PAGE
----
NIHR Programme Grant Award

A research team led by Professor Anne Forster have been awarded a £3Million National Institute for Health Research (NIHR) Programme Grant for Applied Research.

The Academic Unit of Elderly Care and Rehabilitation, University of Leeds, have been awarded a £3Million National Institute for Health Research (NIHR) Programme Grant for Applied Research. The multidisciplinary team includes partners from, Bradford Teaching Hospitals NHS Foundation Trust, the University of Leeds, University of Edinburgh, Queen Mary University of London and University of Newcastle (Australia). Colleagues from the University of Leeds are: Dr David Clarke, Academic Unit of Elderly Care and Rehabilitation, Professor Rebecca Lawton, School of Psychology and Bradford Institute for Health Research, Dr Karen BirchSchool of Biomedical Sciences, Professor Amanda Farrin and Ivana Holloway from the Leeds Institute of Clinical Trials Research.

The study focuses on reducing sitting time in survivors of stroke once they have been discharged from hospital and therapy services. The programme titled “Development and evaluation of strategies to reduce sedentary behaviour in patients after stroke and improve outcomes”, comprises five interlinked work packages including a large multicentre cluster Randomised Controlled Trial. The research team will be developing a behaviour change intervention using a co-production approach, which will be tested in the trial. A mixed-method process evaluation and a cost-effectiveness analysis will run in parallel with the trial.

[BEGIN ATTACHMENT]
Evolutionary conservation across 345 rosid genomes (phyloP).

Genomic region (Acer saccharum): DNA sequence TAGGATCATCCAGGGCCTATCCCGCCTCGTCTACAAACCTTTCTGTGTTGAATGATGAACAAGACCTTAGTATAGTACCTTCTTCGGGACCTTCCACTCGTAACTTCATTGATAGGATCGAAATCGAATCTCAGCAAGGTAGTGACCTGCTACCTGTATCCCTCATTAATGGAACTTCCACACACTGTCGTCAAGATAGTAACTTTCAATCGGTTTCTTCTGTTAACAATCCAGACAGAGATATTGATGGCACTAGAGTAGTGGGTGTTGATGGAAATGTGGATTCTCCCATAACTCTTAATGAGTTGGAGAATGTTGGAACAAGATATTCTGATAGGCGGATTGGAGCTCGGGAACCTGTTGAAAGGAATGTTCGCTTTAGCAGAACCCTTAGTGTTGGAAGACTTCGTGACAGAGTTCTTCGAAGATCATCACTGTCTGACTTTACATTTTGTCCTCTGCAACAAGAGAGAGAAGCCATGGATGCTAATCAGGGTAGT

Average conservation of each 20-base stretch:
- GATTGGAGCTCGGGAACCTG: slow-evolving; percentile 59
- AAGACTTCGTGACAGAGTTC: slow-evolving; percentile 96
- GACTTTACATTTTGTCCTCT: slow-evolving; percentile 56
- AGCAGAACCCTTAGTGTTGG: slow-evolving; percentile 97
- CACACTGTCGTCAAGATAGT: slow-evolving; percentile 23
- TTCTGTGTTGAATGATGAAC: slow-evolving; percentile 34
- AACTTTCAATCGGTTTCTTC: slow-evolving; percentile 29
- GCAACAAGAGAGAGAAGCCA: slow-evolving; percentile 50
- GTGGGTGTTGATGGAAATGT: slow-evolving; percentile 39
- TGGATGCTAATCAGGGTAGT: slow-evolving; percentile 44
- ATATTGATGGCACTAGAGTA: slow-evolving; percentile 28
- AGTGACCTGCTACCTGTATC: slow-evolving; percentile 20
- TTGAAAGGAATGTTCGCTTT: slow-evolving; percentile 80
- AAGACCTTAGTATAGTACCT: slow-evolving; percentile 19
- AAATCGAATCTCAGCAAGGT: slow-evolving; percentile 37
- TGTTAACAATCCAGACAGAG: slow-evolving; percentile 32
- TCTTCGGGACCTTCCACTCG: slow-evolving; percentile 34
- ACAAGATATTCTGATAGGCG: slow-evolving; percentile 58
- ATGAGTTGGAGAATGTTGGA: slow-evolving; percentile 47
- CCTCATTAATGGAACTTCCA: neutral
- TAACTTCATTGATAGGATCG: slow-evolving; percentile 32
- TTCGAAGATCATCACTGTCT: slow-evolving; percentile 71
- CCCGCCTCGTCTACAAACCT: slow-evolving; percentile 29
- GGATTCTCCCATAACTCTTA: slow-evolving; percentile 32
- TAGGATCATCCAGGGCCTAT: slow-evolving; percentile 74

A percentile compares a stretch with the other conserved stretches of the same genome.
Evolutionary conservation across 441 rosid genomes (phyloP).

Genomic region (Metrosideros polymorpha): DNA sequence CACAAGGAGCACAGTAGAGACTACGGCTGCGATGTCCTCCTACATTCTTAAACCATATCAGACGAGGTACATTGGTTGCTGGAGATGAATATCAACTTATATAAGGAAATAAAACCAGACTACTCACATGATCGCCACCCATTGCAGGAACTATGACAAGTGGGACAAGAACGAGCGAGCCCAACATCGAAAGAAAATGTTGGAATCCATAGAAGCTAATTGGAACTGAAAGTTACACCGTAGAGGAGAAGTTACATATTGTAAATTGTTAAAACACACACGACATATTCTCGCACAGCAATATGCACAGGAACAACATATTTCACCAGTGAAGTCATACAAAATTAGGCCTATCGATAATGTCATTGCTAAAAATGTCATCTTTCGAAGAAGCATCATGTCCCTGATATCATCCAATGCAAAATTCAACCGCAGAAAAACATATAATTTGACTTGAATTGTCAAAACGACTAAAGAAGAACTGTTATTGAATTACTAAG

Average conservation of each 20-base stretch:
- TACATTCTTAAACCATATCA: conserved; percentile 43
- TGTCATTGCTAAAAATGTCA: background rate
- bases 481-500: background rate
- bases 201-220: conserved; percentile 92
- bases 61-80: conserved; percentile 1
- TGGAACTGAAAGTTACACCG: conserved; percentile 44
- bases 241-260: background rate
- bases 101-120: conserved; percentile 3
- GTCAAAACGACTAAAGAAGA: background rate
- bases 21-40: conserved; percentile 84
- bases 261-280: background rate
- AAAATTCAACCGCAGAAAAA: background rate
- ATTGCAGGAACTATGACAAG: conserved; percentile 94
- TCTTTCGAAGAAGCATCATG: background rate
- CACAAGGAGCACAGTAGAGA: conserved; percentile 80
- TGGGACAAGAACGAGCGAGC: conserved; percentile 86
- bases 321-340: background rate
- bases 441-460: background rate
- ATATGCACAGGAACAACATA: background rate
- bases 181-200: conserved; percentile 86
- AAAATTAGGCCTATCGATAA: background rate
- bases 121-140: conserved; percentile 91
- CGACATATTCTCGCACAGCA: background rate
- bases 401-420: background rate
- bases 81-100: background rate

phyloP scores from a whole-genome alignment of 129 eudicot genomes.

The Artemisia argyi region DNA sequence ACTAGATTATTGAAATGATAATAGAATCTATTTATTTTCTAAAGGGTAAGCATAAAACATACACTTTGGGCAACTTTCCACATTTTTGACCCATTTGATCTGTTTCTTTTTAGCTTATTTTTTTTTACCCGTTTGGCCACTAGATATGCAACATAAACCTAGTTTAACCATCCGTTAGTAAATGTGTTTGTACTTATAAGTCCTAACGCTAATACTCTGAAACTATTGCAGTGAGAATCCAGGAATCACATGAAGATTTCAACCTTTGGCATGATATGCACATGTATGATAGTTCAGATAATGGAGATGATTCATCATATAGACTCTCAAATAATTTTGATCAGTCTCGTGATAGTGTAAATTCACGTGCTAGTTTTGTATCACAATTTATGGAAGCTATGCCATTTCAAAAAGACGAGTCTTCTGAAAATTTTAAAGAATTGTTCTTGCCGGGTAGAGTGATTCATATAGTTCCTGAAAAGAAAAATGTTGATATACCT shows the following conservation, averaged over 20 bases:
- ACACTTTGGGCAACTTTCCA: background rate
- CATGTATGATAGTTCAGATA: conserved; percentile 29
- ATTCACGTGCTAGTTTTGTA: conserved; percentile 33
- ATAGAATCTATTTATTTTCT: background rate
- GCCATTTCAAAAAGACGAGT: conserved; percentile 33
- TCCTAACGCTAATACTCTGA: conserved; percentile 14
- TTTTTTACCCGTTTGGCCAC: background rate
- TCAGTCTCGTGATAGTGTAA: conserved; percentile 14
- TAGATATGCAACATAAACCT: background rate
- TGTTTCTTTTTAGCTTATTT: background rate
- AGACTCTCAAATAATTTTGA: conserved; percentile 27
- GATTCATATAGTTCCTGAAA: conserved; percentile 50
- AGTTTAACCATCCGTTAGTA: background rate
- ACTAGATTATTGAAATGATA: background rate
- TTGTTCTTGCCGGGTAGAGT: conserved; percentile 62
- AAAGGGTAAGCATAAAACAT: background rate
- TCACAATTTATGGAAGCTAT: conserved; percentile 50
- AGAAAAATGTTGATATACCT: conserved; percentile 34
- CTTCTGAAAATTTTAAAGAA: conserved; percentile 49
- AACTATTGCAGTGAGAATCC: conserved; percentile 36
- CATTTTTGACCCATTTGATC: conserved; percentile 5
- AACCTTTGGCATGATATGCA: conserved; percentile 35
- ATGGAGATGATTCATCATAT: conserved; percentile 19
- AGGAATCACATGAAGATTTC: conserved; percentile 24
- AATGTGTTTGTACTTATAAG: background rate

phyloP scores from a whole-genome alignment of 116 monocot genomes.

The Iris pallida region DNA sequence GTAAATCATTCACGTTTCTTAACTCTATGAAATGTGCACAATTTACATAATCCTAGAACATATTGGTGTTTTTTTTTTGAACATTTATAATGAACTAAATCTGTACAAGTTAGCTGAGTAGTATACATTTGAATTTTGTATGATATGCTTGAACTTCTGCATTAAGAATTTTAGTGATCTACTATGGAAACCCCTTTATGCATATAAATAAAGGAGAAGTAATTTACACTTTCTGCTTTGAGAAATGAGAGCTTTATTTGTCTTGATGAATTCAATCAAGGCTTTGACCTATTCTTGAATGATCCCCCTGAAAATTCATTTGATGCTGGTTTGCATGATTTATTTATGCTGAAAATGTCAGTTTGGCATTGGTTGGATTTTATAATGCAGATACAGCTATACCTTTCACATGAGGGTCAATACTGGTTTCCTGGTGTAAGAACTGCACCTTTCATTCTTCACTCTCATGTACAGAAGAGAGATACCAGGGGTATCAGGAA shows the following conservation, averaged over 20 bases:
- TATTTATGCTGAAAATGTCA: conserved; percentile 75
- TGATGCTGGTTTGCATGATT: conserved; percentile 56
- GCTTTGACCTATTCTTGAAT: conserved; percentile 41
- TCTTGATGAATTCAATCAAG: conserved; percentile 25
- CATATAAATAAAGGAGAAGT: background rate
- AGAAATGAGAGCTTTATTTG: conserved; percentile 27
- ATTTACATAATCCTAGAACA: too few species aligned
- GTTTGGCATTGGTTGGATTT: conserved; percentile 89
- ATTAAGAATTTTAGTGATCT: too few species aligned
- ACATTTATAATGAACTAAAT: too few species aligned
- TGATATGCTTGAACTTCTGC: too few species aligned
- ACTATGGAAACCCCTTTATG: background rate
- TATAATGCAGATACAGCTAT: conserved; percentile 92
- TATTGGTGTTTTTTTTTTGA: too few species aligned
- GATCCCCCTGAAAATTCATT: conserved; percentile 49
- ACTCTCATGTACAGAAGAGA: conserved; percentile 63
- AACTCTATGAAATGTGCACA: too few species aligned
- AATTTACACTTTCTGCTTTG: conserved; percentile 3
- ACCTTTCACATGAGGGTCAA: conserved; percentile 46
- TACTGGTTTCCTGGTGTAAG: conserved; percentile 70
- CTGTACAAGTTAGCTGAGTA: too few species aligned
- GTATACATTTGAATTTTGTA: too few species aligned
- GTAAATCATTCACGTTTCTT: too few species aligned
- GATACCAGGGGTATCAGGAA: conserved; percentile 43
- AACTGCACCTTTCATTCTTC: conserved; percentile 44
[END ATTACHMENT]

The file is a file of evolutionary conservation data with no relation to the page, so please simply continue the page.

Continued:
Professor Forster said “we are fortunate to have this fantastic opportunity to work with people who have had a stroke to improve outcomes for this common condition”.

The Programme will commence 1 October 2017 for duration of 84 months.

The National Institute for Health Research (NIHR) is funded by the Department of Health to improve the health and wealth of the nation through research. The NIHR is the research arm of the NHS. Since its establishment in April 2006, the NIHR has transformed research in the NHS. It has increased the volume of applied health research for the benefit of patients and the public, driven faster translation of basic science discoveries into tangible benefits for patients and the economy, and developed and supported the people who conduct and contribute to applied health research. The NIHR plays a key role in the Government’s strategy for economic growth, attracting investment by the life-sciences industries through its world-class infrastructure for health research. Together, the NIHR people, programmes, centres of excellence and systems represent the most integrated health research system in the world. For further information, visit the NIHR website ( 


More than 100,000 people in the UK have a stroke each year and there are over 1.2 million stroke survivors in the UK.Stroke is a leading cause of disability in the UK – almost two thirds of stroke survivors leave hospital with a disability. The NHS and social care costs of stroke are around £1.7 billion.